Myra's Kitchen Blog  

Home Made Nut Butters
Wednesday, May 14, 2014

Finished Almond Butter

Finished Almond Butter

In today’s video, I show how to make nut butters from scratch. Not only is homemade nut butter more delicious and economical than the store-bought variety, it’s a lot more digestible. After you do a small amount of preparation, it’s also quite simple to make.

Nut Butter Video

Nuts contain an enzyme inhibitor called phytic acid, which keeps them protected from rancidity and growth. They won’t germinate until the right conditions—moisture and time— are present. You can mimic nature’s process by soaking the nuts overnight in water with a little salt (a tablespoon per pound) for flavor. The next step is to drain and rinse the nuts before spreading them on a parchment-covered baking tray. Bake them in an oven set to 300 degrees for about an hour or so— until dry and toasted —to make nut butter that tastes roasted. You can also dry the nuts slowly at low heat, ranging from 115˚ in a dehydrator to 200˚ in an oven. Just make sure that whatever the heat that you use (the lower the temperature, the longer the nuts take to crisp), you don’t remove the nuts until they are really dry.  At this point, you can store the prepared nuts at room temperature for up to a month. In today’s video, I’m starting with 3 cups of almonds, about a pound, which turns into 2 cups of butter.

The one piece of equipment needed to make nut butter is a food processor fitted with the metal blade. There’s also one essential little trick:  rub the inside of the food processor with oil—coconut oil is especially good—which keeps the butter from sticking to the sides. Add the nuts and whirl, and keep processing until you have what you want. That’s all there is to it. In the first stage, the nuts turn to powder. After a couple of minutes of whirling, the nuts start to stick together and clump. At this point, you’ll be able to appreciate how that preliminary greasing keeps the nuts from sticking to the sides. Don’t stop at this first stage; you’ll have better results if you let the processor go longer. After 6 to 12 minutes, the natural oils in the almonds are released and rise to the top; and you have a creamy, smooth, finished butter. Transfer the finished product to jars, and store in the refrigerator.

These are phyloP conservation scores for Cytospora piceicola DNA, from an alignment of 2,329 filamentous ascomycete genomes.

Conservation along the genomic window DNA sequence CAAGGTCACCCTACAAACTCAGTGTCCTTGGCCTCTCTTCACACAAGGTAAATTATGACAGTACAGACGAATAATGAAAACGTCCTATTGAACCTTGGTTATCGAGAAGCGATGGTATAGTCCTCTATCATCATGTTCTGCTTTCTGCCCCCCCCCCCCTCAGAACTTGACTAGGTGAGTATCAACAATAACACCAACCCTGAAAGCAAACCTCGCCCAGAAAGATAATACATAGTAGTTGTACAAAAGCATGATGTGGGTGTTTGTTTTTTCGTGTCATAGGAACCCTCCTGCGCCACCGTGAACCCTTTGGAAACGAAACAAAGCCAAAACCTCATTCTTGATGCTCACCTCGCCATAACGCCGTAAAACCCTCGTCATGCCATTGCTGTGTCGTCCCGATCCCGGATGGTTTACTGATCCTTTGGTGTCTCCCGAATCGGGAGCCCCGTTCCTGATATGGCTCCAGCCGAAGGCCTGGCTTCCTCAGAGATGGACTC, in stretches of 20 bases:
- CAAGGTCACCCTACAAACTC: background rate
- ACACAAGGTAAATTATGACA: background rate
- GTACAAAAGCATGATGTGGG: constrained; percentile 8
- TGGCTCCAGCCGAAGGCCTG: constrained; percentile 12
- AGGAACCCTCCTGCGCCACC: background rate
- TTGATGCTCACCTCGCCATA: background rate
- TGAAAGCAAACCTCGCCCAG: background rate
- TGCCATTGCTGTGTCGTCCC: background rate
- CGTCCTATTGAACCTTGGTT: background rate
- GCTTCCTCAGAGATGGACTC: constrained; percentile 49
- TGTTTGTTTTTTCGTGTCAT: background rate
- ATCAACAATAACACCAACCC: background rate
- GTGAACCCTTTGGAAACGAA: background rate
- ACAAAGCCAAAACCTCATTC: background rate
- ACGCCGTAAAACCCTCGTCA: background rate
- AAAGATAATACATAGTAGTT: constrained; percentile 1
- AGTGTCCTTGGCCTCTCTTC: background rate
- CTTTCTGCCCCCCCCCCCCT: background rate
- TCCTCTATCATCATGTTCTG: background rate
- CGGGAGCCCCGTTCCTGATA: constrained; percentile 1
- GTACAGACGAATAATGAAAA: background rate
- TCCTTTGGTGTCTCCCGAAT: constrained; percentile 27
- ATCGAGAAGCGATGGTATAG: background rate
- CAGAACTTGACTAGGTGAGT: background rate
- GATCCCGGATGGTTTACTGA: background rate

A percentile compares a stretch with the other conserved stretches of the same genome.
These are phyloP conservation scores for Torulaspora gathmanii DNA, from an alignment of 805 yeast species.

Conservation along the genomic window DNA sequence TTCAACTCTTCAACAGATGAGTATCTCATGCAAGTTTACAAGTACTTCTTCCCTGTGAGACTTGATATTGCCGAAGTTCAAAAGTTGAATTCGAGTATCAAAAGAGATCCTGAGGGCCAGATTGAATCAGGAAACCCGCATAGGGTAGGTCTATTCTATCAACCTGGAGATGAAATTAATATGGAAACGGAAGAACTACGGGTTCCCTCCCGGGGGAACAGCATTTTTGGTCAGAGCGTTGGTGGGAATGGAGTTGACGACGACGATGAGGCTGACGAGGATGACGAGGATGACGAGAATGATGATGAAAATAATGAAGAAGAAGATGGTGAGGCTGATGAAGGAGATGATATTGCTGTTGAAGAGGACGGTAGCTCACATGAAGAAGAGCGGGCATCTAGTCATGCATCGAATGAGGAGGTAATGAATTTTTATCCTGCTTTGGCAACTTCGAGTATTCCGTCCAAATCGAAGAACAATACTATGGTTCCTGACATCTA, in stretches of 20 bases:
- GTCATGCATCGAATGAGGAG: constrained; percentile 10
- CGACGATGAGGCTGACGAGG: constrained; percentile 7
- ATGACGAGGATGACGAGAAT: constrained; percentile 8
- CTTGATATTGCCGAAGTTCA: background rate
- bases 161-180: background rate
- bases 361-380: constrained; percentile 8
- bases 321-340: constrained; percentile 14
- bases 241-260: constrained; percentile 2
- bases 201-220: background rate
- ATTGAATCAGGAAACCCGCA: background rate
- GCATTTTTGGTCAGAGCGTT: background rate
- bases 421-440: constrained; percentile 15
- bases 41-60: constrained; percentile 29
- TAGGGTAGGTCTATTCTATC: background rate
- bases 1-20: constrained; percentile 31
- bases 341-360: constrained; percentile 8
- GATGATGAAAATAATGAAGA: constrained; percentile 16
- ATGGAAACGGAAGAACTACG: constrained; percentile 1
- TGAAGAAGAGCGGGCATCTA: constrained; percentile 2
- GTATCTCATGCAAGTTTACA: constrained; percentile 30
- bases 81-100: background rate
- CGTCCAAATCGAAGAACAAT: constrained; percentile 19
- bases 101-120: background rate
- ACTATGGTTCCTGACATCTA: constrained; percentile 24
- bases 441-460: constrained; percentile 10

In the video, the almond butter took only 6 minutes, but sometimes it does take longer: be patient, and keep on whirling. The cashew butter I demo in the video took 9 minutes of processing. Cashews, by the way, should be soaked only 4 to 6 hours or else their texture can be compromised.  Almonds, hazelnuts, pecans, and walnuts benefit from an overnight soak. I’ve kept the nut butters here simple, but if you like you can stir or pulse in all kinds of flavorings once the butter is finished: salt, raisins, honey, or preserves are just a few ideas. Embellished or simple, the glistening spreads are truly irresistible, and they really do feel lighter on the belly than any store-bought varieties. Once you make your own, you’re likely to be as excited about these as I am, and you’re not likely to want to return to commercial selections.

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Photo: Tess Steinkolk

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